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World News

Bring football home, but not violence: Christians warn against an increase in domestic abuse during World Cup

by Donna Birrell

As the World Cup continues in Qatar, Christians are raising concerns that big sporting events can lead to an increase in domestic violence - particularly against women. 

In a video message marking UN International Day for the Elimination of Violence Against Women, the Bishop of Tonbridge, Rt Rev Simon Burton-Jones said that while "football may not be coming home, let's make the promise that violence won't come home either."

Bekah Legg is CEO of the charity Restored which equips churches to respond to domestic abuse. She's said violence against women often increases during sporting tournaments.

"The reality is that there's a real correlation between the rates of domestic abuse and these big sporting events and football really is the biggest of them all," she said.

"The reason is that in families that already have violence and abuse, when anything comes in that heightens emotions, then it raises the risk. 

"Even if your team is doing well there's something even in euphoria that actually heightens emotions. All that extra alcohol as well, it exacerbates what's already underneath and families where that happens live in fear of these moments. They're waiting for it to come home.

"Alcohol doesn't cause domestic abuse. But what it does do is take away people's control. It makes them more likely [to commit violence]. But actually, it's their underlying beliefs and attitudes underlying other things that are the real problem. But alcohol doesn't help, it doesn't help at all."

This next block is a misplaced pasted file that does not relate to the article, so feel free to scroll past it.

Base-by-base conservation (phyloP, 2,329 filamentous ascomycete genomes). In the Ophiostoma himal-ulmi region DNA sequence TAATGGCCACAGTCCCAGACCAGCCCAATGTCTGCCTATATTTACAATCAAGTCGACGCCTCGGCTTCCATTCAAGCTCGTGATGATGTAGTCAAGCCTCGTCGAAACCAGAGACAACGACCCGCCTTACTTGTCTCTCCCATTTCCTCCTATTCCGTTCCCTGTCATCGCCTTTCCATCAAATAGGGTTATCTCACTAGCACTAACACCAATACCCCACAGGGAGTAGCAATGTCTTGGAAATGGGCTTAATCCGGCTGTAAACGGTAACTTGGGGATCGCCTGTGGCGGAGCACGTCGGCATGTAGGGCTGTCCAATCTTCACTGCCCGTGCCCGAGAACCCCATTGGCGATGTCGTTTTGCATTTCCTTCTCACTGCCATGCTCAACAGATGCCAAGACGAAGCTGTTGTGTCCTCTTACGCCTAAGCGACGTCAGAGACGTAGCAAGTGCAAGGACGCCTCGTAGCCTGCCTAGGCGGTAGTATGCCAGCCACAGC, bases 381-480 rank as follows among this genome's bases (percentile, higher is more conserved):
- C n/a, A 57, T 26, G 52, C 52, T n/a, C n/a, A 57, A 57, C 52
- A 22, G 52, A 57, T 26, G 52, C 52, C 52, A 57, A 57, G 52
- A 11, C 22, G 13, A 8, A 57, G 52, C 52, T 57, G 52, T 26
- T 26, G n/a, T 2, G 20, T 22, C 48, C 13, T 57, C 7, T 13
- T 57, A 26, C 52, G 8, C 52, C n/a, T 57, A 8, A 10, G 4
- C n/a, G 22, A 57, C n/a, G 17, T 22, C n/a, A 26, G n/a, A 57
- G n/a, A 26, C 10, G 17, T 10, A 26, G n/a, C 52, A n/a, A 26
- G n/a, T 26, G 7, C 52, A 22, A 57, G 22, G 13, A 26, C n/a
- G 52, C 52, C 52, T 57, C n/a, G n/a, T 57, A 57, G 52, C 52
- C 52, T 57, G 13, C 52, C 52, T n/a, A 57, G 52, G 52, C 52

Recent figures from the child protection charity NSPCC, found that during the previous football World Cup contacts to its Helpline about domestic abuse jumped by a third (33 per cent) on the monthly average, reaching more than 1,000.

Despite the worrying statistics, Bekah Legg said people now feel more able to speak up about the issue.

"I think that as church, as an organisation, as a country, we have done a lot more to speak up and raise awareness of domestic abuse," she said. "I think that's made more people feel more comfortable to come forward and say they need help. It means that we can support them, we can start making a difference." 

The charity Restored is taking part in The Red Chair Project, which aims to speak out for women and girls who have lost their lives to violence. It involves reserving an empty chair in a public place, with a sign that highlights facts about domestic violence. The empty chair acts as a symbol of the many women who've been killed through gender-based violence.


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